1 RES­CUE KNIFE: Fit­ted to my left shoul­der, in reach of ei­ther hand, this easy-to-re­move, yet se­cure knife, is short, blunt-tipped, ser­rated and has a sharp­ened rope-cut­ting hook.

The ridged han­dle aids a firm grip, and a hole al­lows an ad­di­tional lan­yard to be fit­ted for added se­cu­rity if re­quired. Hav­ing fish­ing lines, an­chor sys­tems, pad­dle and rod leashed in abun­dance, this is a vi­tally im­por­tant piece of equip­ment to carry.

The blunt tip lessons the risk of ac­ci­den­tally cut­ting my­self, of course, and with the hook I can pull down on to line, as well as us­ing the stan­dard cut­ting edge. 2 VHF RA­DIO: A vi­tal tool for all sea users, this fits se­curely into the large right­hand pocket of my PFD, with the aerial tucked away in a clip just above. While it is there as my first re­sponse to an emer­gency res­cue sce­nario, it is also use­ful for re­ceiv­ing weather fore­casts and se­cu­rity warn­ings, and is in con­stant use for gen­eral on-the-water ra­dio traf­fic, both for call­ing and re­ceiv­ing. Chan­nel 16, the emer­gency and call­ing chan­nel, is con­stantly mon­i­tored, with Chan­nel 8 on dual watch in my own wa­ters as the pre­ferred ship-to-ship work­ing chan­nel for the nu­mer­ous small com­mer­cial, char­ter and leisure boats. Chan­nels 12 and 14 are the two lo­cal har­bour call­ing chan­nels, while in other lo­ca­tions al­ter­nates are used; it is al­ways best to check what is in use in the area you plan­ning to visit. Le­gally, you are re­quired to hold an Of­com li­cence and an RYA Short Range Cer­tifi­cate to op­er­ate one with­out su­per­vi­sion. Al­though many chose not to do the course, it is as valu­able as reg­u­lar ra­dio use to give the con­fi­dence to use it and make call­ing on it sec­ond na­ture, es­sen­tial in an emer­gency. 3 PER­SONAL LOCATOR BEA­CON: I have been car­ry­ing a McMurdo Fastfind 210 GPS PLB for the last five years and can’t imag­ine go­ing out solo or in poor con­di­tions with­out it. This is fit­ted on to my right chest in a neo­prene flota­tion pocket, tucked away in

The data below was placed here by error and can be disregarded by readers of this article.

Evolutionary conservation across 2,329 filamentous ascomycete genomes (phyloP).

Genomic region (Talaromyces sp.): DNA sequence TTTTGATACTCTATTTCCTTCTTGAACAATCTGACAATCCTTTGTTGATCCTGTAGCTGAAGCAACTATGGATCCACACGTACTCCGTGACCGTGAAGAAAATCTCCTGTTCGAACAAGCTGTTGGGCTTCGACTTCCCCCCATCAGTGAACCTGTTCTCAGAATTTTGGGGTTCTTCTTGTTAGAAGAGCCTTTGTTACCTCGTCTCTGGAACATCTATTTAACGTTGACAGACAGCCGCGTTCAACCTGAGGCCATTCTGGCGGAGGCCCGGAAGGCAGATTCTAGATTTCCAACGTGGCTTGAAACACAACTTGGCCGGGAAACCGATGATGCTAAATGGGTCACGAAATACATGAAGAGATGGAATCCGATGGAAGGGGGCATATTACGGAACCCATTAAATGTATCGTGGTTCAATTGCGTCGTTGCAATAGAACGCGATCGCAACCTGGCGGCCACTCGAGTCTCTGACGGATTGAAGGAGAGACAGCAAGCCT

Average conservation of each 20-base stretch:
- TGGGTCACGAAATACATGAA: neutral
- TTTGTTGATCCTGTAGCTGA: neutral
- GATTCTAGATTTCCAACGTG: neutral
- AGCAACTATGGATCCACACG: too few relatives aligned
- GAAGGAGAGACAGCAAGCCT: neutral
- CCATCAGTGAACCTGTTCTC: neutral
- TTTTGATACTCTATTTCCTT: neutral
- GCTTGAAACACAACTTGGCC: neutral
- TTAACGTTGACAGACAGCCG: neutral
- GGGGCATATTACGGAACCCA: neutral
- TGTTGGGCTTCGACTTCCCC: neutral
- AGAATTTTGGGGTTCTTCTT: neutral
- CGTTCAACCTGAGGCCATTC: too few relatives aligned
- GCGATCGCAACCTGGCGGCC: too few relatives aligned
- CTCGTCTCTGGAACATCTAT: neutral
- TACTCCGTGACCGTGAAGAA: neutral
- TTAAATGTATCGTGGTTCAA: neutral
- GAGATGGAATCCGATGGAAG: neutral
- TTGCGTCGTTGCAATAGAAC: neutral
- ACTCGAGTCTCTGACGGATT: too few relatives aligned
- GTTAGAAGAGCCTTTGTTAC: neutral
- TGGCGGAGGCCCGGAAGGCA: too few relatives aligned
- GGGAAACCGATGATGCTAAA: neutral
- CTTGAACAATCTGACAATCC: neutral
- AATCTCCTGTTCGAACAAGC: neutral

a ny­lon pouch and leashed with a stain­less cara­biner for easy re­moval and se­cu­rity while in my hand. This is my last-call safety de­vice.

This GPS Per­sonal Locator Bea­con, reg­is­tered with Fal­mouth Coast­guard to my­self, is wa­ter­proof to 10 me­tres, light­weight, pocket sized, eas­ily held and de­signed to be car­ried; it never leaves my PFD.

Trans­mit­ting a unique iden­ti­fi­ca­tion sig­nal on 406Mhz, via the in­ter­na­tional Search and Res­cue sys­tem, ac­ti­va­tion is then passed to re­gional SAR au­thor­i­ties, who can then home in via the ad­di­tional 121.5 Mhz bea­con and flash­ing LED SOS light.

With a six-year bat­tery life and 24-hour con­tin­u­ous op­er­a­tion on ac­ti­va­tion, it is a safe and ef­fec­tive re­place­ment for dis­tress flares that should see me pulled out of the water with the min­i­mum trou­ble in dire cir­cum­stances.

4 LINE CUT­TER: Fit­ted se­curely on to my right shoul­der, this res­cue hook has a large, easy-to-grab (and hold on to) han­dle, and can be reached by ei­ther hand. Se­curely at­tached with ca­ble ties and with lim­ited al­ter­na­tive use, it re­mains al­ways avail­able, and can be used to pull down on to any stray lines I might find my­self caught up in.

5 STROBE AND WHIS­TLE: The small, sim­ple and un­ob­tru­sive wa­ter­proof strobe, fit­ted to my right shoul­der, pro­vides a vis­i­ble source in low-light con­di­tions in case of search and res­cue, flash­ing brightly for an ex­tended pe­riod. It weighs about as much as the whis­tle I also carry, both be­ing ex­cel­lent for pin­point­ing my po­si­tion.

6 HELIOGRAPH: This is an ex­cel­lent piece of equip­ment to carry in a pocket. Vis­i­ble for miles when di­rected to­wards a boat, he­li­copter or land and re­flect­ing sun­light, it was rec­om­mended to me by a Search and Res­cue he­li­copter crew­man I got chat­ting to at a show. Weigh­ing next to noth­ing, it takes up lit­tle space, does not rely on bat­ter­ies, and is easy to use.

7 SCIS­SORS: Kept in a pocket, these small, gen­eral-pur­pose scis­sors can cut braided fish­ing line and ca­ble ties eas­ily with­out the risks as­so­ci­ated with knives, and are used mostly on the kayak rather than in an emer­gency sit­u­a­tion when in the water. 8 CA­BLE TIES: A few of these are also car­ried, pre­dom­i­nantly for use with my an­chor­ing sys­tem as break­out at­tach­ment points, as well as nu­mer­ous other uses for on­the-water re­pair or se­cu­rity.

9 PHYS­I­CAL MOD­I­FI­CA­TIONS: This only ap­plies to per­sonal cus­tomi­sa­tion for fit­ting ac­ces­sories. The folded-over strap ends are great for se­cu­rity, but if I can’t pull through, I can’t thread on. I cut and then tape or re-stitch once ac­ces­sories are added.

Knife, cut­ter and pouch at­tach­ment points al­ways seem to go the wrong way, so ex­tra straps of­ten need to be added.

Clips are at­tached to D-rings as leash­ing points, so it’s only a case of pulling tight.

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